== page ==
Hurricane Otto made landfall in southern Nicaragua on Thursday, Nov. 24 with maximum sustained winds near 110 mph (175 kph) as a strong Category 2 hurricane on the Saffir-Simpson Hurricane Wind Scale. A NASA animation of NOAA’s GOES satellite imagery captured the movement and landfall of this late-season storm.
At 1 p.m. EST on Nov. 24 the eye of dangerous hurricane Otto made landfall on the southern Nicaraguan coast near the town of San Juan De Nicaragu, which is about 70 miles (110 km) south of Bluefields, Nicaragua.
An animation of visible and infrared imagery from NOAA’s GOES-East satellite over the period of Nov. 22 to Nov. 25 showed Hurricane Otto moving through the southwestern Caribbean Sea and make landfall in southern Nicaragua on Nov. 24. The GOES series of satellites are managed by NOAA, and the NASA/NOAA GOES Project at NASA’s Goddard Space Flight Center in Greenbelt, Maryland uses that data to create images and animations.
On Nov. 25 at 7 a.m. EST (1200 UTC) Otto’s center had exited Nicaragua and moved into the Eastern Pacific Ocean. The National Hurricane Center (NHC) said that all warnings and watches have been discontinued.
The center of Tropical Storm Otto was located near latitude 10.5 North and longitude 87.6 West. That puts the center of Otto about 115 miles (190 km) west-southwest of Santa Elena, Costa Rica. Otto was moving toward the west near 14 mph (22 kph). NHC expects a westward motion on Saturday, Nov. 26. Maximum sustained winds are near 60 mph (95 kph) with higher gusts. Little change in strength is forecast during the next 48 hours.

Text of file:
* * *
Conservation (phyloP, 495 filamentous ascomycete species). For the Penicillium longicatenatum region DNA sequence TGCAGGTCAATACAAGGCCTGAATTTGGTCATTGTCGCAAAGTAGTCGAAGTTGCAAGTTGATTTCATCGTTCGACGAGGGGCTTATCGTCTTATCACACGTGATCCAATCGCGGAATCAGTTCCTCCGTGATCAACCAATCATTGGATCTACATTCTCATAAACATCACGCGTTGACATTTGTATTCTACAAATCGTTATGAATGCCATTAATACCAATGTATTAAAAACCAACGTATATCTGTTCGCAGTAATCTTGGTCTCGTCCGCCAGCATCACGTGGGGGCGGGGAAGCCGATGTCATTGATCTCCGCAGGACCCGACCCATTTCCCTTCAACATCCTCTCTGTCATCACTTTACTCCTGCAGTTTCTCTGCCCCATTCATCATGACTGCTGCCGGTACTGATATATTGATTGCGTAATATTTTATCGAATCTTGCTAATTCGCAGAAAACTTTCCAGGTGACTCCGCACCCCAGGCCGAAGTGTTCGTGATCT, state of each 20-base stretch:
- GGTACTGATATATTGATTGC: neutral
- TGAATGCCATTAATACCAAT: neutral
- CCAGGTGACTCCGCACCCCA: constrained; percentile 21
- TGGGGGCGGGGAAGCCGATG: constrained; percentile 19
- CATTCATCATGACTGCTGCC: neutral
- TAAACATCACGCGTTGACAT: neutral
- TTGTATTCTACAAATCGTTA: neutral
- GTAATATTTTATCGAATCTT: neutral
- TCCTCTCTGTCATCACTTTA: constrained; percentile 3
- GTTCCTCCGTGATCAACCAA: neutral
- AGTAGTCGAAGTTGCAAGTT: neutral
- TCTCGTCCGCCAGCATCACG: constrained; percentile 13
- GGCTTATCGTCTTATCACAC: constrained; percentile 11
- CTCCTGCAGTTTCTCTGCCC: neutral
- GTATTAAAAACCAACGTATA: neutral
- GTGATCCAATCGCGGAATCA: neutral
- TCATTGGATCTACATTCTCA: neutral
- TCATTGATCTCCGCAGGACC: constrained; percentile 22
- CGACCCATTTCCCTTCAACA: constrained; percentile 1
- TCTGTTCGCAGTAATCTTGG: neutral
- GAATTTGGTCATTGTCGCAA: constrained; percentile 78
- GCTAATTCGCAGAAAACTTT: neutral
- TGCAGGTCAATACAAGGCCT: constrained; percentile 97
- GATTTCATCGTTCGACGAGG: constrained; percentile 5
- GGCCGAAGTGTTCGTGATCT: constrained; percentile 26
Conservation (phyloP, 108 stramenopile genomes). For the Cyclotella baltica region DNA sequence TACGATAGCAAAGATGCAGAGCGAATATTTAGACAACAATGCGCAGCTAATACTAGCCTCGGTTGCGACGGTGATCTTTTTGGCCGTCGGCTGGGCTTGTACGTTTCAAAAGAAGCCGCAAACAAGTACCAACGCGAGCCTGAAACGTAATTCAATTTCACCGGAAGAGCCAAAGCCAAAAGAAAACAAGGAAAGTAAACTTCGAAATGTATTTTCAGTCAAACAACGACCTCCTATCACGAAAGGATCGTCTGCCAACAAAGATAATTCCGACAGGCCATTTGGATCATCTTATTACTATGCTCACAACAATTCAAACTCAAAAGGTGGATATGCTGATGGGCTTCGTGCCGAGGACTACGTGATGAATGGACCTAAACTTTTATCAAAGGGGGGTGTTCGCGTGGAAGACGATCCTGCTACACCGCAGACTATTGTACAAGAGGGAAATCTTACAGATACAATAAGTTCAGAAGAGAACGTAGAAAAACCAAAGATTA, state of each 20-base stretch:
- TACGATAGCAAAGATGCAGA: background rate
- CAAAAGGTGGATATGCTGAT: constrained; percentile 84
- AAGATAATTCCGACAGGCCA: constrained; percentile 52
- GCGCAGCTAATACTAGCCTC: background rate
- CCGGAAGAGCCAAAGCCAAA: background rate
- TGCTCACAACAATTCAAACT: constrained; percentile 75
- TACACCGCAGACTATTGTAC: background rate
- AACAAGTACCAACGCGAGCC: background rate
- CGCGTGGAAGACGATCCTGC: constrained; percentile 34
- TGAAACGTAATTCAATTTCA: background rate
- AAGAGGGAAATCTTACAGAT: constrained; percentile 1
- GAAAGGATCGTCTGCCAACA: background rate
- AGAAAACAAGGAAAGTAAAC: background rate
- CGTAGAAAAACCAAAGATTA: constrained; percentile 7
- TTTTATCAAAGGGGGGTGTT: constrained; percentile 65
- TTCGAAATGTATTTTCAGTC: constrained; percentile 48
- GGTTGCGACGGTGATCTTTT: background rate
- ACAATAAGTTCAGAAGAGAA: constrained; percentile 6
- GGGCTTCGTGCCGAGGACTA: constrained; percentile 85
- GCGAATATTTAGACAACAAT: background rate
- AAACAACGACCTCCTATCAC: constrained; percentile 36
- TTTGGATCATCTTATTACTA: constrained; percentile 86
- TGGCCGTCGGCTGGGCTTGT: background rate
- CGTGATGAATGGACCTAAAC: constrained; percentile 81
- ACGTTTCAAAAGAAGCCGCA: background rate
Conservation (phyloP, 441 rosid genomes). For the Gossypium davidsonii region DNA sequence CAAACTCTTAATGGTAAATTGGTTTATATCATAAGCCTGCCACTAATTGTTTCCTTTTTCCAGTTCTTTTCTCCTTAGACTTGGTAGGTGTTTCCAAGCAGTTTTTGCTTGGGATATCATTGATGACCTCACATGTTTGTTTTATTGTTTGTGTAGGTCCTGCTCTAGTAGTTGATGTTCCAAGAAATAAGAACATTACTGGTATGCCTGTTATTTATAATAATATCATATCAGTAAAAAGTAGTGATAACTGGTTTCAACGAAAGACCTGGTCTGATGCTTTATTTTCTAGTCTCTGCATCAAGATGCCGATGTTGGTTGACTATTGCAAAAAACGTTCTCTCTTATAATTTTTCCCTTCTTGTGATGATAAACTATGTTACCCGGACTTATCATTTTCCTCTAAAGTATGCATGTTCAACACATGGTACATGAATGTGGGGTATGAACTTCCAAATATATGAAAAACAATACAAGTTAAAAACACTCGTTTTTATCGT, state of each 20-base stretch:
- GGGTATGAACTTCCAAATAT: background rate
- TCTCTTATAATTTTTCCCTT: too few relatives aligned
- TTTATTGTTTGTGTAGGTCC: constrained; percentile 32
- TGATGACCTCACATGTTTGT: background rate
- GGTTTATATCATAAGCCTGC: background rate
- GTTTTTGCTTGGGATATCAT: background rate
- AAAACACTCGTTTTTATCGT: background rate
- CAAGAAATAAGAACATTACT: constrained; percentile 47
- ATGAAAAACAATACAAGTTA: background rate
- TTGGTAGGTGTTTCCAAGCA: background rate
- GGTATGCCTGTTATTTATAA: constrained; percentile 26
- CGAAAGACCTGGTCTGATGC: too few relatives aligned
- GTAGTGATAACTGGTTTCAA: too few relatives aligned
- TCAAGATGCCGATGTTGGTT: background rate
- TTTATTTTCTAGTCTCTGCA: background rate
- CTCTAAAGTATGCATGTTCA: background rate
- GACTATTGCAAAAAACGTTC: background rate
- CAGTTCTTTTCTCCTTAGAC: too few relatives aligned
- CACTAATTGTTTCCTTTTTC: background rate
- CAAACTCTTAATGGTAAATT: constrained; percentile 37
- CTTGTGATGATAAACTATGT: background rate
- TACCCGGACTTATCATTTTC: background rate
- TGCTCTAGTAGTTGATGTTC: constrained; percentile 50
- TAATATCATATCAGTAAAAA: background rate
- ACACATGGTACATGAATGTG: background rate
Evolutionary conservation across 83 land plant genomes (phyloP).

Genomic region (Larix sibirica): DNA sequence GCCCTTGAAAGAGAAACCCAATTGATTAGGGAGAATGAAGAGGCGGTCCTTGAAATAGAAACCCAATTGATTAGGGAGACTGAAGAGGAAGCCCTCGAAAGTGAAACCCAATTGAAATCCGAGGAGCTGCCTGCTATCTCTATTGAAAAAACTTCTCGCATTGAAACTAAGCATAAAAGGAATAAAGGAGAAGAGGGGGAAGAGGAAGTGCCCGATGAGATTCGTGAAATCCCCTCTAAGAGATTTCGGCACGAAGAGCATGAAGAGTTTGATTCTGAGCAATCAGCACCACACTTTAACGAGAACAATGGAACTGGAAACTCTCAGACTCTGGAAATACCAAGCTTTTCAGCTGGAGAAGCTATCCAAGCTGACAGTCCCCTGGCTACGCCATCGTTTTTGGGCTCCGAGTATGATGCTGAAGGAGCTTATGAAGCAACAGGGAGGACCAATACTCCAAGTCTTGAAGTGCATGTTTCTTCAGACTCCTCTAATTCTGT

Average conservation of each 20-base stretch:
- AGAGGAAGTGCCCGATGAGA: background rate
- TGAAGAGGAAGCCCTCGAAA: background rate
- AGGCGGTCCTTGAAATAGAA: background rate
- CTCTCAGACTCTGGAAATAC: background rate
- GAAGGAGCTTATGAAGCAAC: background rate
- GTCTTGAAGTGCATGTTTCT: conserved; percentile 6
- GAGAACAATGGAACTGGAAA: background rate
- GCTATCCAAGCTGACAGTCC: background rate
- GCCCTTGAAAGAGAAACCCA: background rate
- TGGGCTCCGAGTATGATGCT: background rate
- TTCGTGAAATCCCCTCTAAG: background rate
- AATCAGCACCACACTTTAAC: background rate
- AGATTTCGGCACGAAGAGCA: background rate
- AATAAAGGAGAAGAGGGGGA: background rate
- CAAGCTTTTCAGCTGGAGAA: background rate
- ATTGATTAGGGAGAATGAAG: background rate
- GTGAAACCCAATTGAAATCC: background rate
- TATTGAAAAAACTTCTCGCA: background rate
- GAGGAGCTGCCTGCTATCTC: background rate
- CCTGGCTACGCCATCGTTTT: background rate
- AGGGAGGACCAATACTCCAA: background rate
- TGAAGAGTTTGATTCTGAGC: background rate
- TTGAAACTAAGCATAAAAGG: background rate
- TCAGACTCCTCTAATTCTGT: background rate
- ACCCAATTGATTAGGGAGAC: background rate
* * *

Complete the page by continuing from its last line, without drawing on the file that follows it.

An infrared image from NOAA’s GOES-West satellite on Nov. 25 at 8:30 a.m. EST (1330 UTC) showed Tropical Storm Otto in the Eastern Pacific Ocean
For updated forecasts visit the NHC website:
At least four people have died in Panama in severe weather caused by the approach of Tropical Storm Otto, officials say. Two victims died in a mudslide, a girl drowned in a river and a boy died when a tree fell on the car taking him to school. His mother, driving, survived.
The Panamanian education minister has suspended classes until Thursday.
Tropical Storm Otto is stationary as of late Tuesday morning, centered about 330 miles (530 km) east-southeast of Bluefields, Nicaragua. A westward drift is expected to begin later today, followed by a faster westward motion on Wednesday. On the forecast track, Otto should be approaching the coasts of Nicaragua and Costa Rica on Thursday.
Maximum sustained winds are near 70 mph (110 km/h) with higher gusts. Otto is expected to become a hurricane later today or tonight, with additional strengthening forecast through Thursday.
A Hurricane Watch is in effect from the Costa Rica/Panama border to south of Bluefields, aTropical Storm Warning is in effect from Nargana to Colon, a Tropical Storm Watch is in effect for San Andresa and from west of Colon to the Costa Rica/Panama border.
Tropical storm conditions are expected within the warning area today and tonight. Tropical storm conditions are possible within the tropical storm watch area on Wednesday or Wednesday night. Hurricane conditions are possible within the hurricane watch area on Thursday.
Outer rain bands from Otto are expected to produce rainfall accumulations of 3 to 6 inches over San Andres and Providencia islands, and the higher terrain of central and western Panama and southern Costa Rica through Wednesday. Total rainfall of 6 to 12 inches, with isolated amounts of 15 to 20 inches, can be expected across northern Costa Rica and southern Nicaragua through Thursday.
Get the latest on Otto by going directly to the NHC website at http://www.nhc.noaa.gov/#OTTO